Regular chats are a simple but effective way that occupational therapists can help to enhance the lives of their patients who are living with dementia, new research shows.
Doctors from the University of Exeter have spent the last nine months conducting a trial in 69 UK care homes, where they have been monitoring the benefits of short but regular conversations on the health of people suffering from dementia.
They found that just ten minutes of conversation a day - amounting to an hour over the course of a week - helped to significantly improve the quality of life of dementia patients.
Talking to people about their family or interests can induce powerful nostalgia and other emotions, giving people who are struggling with cognitive decline something to focus their brains on and a chance to interact with others.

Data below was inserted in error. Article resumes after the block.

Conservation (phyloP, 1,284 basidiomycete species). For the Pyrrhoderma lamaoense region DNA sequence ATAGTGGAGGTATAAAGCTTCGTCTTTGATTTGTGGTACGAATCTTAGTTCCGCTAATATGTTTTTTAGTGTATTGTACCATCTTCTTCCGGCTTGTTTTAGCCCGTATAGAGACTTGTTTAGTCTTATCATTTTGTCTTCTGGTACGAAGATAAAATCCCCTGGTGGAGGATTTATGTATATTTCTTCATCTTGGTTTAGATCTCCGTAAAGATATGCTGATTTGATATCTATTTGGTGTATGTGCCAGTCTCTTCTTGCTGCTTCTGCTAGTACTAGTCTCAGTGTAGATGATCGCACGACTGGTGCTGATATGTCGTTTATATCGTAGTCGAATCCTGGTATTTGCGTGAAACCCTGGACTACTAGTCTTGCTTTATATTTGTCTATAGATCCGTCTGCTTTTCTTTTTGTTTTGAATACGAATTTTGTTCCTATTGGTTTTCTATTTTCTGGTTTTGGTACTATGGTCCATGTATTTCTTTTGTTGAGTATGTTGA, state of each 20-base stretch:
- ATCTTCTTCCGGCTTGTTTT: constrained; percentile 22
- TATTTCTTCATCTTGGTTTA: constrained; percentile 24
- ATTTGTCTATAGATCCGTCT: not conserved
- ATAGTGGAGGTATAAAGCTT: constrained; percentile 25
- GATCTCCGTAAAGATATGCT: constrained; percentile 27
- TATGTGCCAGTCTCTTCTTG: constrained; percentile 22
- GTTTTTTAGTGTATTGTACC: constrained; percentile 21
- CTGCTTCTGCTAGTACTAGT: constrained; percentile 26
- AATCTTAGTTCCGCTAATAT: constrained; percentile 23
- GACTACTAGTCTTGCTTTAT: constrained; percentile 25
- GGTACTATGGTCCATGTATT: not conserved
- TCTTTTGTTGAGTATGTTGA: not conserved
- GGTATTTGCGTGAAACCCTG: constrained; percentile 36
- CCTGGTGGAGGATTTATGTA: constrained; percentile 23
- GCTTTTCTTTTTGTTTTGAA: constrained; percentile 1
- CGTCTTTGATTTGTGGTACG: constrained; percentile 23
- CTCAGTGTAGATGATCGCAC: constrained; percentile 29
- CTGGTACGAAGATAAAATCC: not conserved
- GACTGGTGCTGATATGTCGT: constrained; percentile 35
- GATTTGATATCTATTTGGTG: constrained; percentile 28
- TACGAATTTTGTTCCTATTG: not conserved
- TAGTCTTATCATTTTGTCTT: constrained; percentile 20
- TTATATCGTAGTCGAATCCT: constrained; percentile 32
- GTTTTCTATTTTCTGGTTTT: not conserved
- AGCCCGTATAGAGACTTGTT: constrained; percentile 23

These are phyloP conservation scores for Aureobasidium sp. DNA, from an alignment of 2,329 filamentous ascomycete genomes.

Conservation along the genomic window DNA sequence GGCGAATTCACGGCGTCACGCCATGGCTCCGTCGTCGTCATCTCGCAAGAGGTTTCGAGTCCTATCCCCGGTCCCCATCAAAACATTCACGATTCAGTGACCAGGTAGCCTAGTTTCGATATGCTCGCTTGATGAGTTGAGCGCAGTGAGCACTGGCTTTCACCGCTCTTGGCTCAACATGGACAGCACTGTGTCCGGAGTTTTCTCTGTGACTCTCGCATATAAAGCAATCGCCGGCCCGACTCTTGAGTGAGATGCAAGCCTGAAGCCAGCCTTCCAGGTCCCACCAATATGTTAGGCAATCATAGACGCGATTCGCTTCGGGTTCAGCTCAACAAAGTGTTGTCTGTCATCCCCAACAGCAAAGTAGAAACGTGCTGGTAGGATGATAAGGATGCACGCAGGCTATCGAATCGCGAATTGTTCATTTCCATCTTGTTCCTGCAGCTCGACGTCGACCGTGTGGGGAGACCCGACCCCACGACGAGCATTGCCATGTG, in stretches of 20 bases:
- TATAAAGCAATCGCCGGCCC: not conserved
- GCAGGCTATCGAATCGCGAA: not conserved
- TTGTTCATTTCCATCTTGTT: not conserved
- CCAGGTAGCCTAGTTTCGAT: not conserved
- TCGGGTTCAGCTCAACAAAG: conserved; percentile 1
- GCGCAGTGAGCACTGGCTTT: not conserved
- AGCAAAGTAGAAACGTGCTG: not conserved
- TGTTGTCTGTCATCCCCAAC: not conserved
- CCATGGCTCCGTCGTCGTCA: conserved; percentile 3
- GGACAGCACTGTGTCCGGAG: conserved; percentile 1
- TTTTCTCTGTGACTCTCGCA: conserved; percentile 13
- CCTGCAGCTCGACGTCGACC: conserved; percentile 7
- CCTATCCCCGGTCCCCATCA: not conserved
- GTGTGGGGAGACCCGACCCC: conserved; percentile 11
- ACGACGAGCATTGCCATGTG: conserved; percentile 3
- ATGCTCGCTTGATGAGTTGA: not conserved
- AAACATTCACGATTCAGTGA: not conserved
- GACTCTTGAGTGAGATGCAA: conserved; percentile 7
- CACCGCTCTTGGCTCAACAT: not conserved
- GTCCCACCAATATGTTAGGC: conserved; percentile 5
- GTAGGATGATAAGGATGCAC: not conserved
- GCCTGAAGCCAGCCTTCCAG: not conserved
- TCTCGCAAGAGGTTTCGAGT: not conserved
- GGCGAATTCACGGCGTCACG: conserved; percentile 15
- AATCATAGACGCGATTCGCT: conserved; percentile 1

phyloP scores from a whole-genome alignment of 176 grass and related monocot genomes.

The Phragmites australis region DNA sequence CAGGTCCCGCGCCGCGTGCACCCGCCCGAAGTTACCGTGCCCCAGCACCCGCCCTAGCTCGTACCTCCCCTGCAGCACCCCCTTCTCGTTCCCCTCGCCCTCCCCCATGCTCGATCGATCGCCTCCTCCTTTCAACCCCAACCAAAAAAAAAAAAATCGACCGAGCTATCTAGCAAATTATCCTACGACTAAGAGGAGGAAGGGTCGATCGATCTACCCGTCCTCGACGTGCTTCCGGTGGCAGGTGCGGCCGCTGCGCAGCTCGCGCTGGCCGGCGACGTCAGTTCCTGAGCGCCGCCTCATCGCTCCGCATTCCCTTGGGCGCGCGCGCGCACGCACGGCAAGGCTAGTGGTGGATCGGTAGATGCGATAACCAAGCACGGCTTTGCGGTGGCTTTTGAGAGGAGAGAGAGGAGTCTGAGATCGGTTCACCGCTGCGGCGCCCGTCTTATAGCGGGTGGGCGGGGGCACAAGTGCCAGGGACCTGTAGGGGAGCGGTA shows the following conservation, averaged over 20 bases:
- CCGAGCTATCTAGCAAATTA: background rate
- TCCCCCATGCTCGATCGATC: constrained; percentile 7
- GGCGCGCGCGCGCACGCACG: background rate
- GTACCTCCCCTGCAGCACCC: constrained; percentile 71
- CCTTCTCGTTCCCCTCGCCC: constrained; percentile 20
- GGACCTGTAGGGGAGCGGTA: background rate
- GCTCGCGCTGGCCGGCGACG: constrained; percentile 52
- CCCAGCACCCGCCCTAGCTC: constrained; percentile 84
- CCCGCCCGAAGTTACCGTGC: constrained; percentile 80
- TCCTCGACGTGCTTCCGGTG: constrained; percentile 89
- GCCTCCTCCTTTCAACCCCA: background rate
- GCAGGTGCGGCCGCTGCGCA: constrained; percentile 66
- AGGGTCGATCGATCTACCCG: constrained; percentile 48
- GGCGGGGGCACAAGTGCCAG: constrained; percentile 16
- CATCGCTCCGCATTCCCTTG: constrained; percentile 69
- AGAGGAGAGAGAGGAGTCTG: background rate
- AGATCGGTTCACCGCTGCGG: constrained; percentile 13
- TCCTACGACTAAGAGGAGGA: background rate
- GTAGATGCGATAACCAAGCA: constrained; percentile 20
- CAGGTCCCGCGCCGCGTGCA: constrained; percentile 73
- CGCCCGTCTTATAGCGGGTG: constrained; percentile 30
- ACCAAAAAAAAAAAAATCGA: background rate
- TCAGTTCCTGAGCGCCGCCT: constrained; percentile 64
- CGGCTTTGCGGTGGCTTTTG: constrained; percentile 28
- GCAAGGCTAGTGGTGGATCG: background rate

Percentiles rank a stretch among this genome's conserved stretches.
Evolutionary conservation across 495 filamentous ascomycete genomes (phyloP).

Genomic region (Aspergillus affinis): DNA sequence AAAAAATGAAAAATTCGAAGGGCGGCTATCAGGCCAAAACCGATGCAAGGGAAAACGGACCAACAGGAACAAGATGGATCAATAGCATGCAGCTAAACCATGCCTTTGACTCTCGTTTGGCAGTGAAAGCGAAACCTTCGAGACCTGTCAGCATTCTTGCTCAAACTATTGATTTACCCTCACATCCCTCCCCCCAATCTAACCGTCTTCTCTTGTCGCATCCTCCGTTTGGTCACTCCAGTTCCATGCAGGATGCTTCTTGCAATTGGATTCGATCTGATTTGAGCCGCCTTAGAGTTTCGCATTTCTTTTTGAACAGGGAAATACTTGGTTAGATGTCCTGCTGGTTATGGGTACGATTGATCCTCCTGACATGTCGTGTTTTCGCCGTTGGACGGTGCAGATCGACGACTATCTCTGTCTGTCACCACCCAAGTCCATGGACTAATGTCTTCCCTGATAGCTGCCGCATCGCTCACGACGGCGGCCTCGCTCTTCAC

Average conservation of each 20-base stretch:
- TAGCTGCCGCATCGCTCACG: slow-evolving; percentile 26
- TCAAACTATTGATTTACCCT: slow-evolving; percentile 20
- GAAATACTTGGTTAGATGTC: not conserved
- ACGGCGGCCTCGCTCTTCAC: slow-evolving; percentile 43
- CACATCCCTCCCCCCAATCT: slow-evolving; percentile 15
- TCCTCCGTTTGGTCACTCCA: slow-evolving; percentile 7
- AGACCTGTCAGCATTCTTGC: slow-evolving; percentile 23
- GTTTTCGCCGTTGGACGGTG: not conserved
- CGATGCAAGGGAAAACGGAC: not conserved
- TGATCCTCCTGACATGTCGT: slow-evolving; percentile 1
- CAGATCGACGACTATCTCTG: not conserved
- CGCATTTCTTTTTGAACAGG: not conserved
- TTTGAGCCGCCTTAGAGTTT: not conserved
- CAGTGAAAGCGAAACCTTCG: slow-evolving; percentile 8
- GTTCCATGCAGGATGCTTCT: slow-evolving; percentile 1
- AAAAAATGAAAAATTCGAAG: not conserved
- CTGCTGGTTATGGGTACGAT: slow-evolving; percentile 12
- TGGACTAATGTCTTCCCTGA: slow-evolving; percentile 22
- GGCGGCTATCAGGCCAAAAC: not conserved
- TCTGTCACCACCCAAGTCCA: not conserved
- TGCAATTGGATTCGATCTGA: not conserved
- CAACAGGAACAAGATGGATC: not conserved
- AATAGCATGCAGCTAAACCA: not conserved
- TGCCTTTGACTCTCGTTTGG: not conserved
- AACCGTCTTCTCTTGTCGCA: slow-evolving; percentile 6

Regularly using their speech, listening and other communication skills helps to prevent them from declining too.
These findings therefore suggest that personalised care and one-to-one interaction from occupational therapists and other healthcare workers can have a significant impact on dementia patients' wellbeing, improving their overall quality of life.
This is a really simple element of care to implement too; all it needs is for care home staff or occupational therapists to spend time learning about each patients' individual interests and family lives so they can make sure they are talking about topics they are passionate about.
Commenting on the findings, Dr Doug Brown, director of research at the Alzheimer's Society, said: "This study shows that training to provide this type of individualised care, activities and social interactions can have a significant impact on the wellbeing of people living with dementia in care homes.
"It also shows that this kind of effective care can reduce costs, which the stretched social care system desperately needs."
Therefore, with this in mind, learning new ways to interact and communicate with their patients should be something that occupational therapists working with dementia patients consider moving forward.
Written by Alex Franklin Stortford
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